Campfire Tales: January 2015
Is this the most impressive start to a musical year ever? It certainly is for this little 'ole column. January 2015 will be fondly remembered come December when we start thinking about our albums of the year. As always, the UK lags slightly behind our American cousins when it comes to release schedule; no matter, excellent music is excellent music. And already reviewed elsewhere on the site are great records from Ryan Bingham and Angaleena Presley.
Kicking off is Medicine from Drew Holcomb and the Neighbours. Their last record, 2013’s Good Light, was a solid slice of MOR Americana, but something has happened since. The standard across Medicine is high, with the band introducing more country affectations and adding depth to their songwriting; it makes for a hugely pleasant surprise. The songs are of a routinely top standard, from the beautiful simplicity of ‘American Beauty’ and heartfelt ‘Avalanche’ to the catchy roots rock of ‘Tightrope’ and ‘Sisters Brothers’. Even the chirpy Jack Johnson-ish ‘Here We Go’ is great.
2014 was a great year for established female Americana singers, with Rosanne Cash and Lucinda Williams producing career highs. Annie Keating starts 2015 off with a record that doesn’t quite hit those heights - but comes pretty close. Dialling into the current vogue for accessible yet traditional Americana, Make Believing ticks all the boxes: the fiddle-heavy ‘Sunny Dirt Road’; country rocking ‘I Want To Believe’; twangy harmonica of ‘Know How To Fall’. It’s solid stuff.
Mainly introduced by his publicity-friendly backstory (homeless man comes good through a documentary), it might be surprising that Doug Seegers is, and sounds, as authentic as they come. Having finally written and recorded his debut at 62 years old, Going Down To The River is grounded in authenticity. Seegers' voice tells its own stories and his writing on tracks like ‘Lonely Drifter’s Cry’ confidently relies on years of real experience, including the clever-clever ‘Pour Me’ and outstanding swamp blues of the title track. He’s not a total nobody though: his previous time spent in bands means that greats like Emmylou Harris and Buddy Miller (on the blues rocking ‘There’ll Be No Teardrops Tonight’) guest.
As if to prove his newly refreshed mind and body, Justin Townes Earle releases a quickfire companion album to last Autumn’s Single Mothers with Absent Fathers. Moving on from his most recent record's bluesy approach, Townes Earle treats tracks like ‘Why’ to a bit more steel guitar. The country styling means makes things feel lighter this time round too, though the themes of abandonment, relationship woes, and general despair is felt keenly in the lyrics of songs like ‘Farther From Me’, ‘Least I Got The Blues’ and ‘When The One You Love Loses Faith’. Absent Fathers can be a tough listen that means that while there’s plenty to like here, it’s a hard record to actually enjoy.
Andrew Combs' second record arrives from Loose Music on the back of an excellently reviewed Autumn UK tour. All These Dreams is an almost perfect example of a modern Americana record: an understated mix of typically American themes (standout track ‘Pearls’ covers sports stars, whores, and junkies who have more to tell than first looks) and musical styles (the steel guitar of country, and on the slithery, cool ‘Month Of Bad Habits’ the louche vocals of the blues) all delivered with a dose of grit and polish. All These Dreams is a record that is shiny from the off and rewards repeat listens by revealing more of its soul each time.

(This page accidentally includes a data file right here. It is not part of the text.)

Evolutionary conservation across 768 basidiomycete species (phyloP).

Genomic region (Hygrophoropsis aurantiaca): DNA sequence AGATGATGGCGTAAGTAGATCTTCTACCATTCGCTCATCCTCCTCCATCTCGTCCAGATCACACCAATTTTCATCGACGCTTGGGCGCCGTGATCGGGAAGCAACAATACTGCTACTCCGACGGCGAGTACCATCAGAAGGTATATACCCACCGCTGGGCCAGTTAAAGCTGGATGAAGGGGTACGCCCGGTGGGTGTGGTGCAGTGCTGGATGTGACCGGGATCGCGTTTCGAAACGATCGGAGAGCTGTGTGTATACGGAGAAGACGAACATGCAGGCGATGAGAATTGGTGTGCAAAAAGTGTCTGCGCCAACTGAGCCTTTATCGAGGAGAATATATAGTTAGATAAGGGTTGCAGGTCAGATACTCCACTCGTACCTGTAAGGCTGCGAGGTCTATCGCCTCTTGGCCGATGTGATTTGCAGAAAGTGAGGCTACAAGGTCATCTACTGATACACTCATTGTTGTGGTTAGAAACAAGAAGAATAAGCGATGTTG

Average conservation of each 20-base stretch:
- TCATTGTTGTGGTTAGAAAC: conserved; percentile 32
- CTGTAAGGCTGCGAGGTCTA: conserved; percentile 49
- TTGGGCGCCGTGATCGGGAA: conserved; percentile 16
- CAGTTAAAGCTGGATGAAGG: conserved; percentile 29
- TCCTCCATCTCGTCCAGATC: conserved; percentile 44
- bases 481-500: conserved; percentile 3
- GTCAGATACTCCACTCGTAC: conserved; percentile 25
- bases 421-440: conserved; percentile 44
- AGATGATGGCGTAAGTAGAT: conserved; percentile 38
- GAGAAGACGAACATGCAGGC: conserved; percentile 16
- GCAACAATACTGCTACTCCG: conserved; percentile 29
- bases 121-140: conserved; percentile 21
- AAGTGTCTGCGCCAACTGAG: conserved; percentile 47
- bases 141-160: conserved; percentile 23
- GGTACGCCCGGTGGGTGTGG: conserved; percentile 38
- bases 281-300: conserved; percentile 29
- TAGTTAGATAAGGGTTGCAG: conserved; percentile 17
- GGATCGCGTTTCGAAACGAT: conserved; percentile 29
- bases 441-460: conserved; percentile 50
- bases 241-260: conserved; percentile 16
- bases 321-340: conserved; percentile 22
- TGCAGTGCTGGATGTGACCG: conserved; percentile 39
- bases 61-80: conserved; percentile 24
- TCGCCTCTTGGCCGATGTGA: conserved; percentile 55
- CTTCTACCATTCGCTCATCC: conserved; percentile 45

If gentle, affected English vocals of the kind that’ve been in vogue recently is your kind of thing then Beck Goldsmith is for you; if not read on anyway. Trickier to explain than it first seems, Lustre & Curve has hidden depths and what seems to be another heavily-accented female vocalist turns out to be far more intriguing. Beautifully written folk-pop songs pepper the tracklist, with ‘Night Hours’' soft tones and ‘Know Me No More’ with its Twin Peaks vibe among the highlights.
Mainstays of British music for around thirty years, The Waterboys relocated to Nashville - the town de jour for musicians looking for a career lift - for their latest release. And the transatlantic travel has paid dividends. Whether it’s the new location or the addition of Nashville session players there’s something more confident about Modern Blues. Waterboys main man Mike Scott has put those newcomers to good use, writing some of his most accessible material for a long time. Lead track ‘November Tale’ has been getting heavy radio support and is indicative of the feel here: ‘Destinies Entwined’ is a story of lovers; ‘I Can See Elvis’ re-imagines heaven with The King at the centre; ‘Rosalind (You Married The Wrong Girl)’ is angry and bitter. In fact there’s something steadfastly traditional about it, yet it sees the band hit heights they rarely have in recent times.
A curious project is the return of Southern Tenant Folk Union who, despite their Alabaman-sounding name, are less exotically American and more, well, Scottish. For album six the Edinburgh-based band turn semi-concept: all the tracks on The Chuck Norris Project take their title from Chuck Norris movies - though the idea doesn't extend to their lyrics or themes. It’s a little different and makes the album schizophrenic, though not without its highlights.
Andrew Combs - All These Dreams 9/10
Justin Townes Earle - Absent Fathers 6/10
Annie Keating - Make Believing 6/10
Drew Holcomb & the Neighbours - Medicine 8/10
Southern Tenant Folk Union - The Chuck Norris Project 7/10
Doug Seegers - Going Down To The River 8/10
Beck Goldsmith - Lustre & Curve 7/10
The Waterboys - Modern Blues 7/10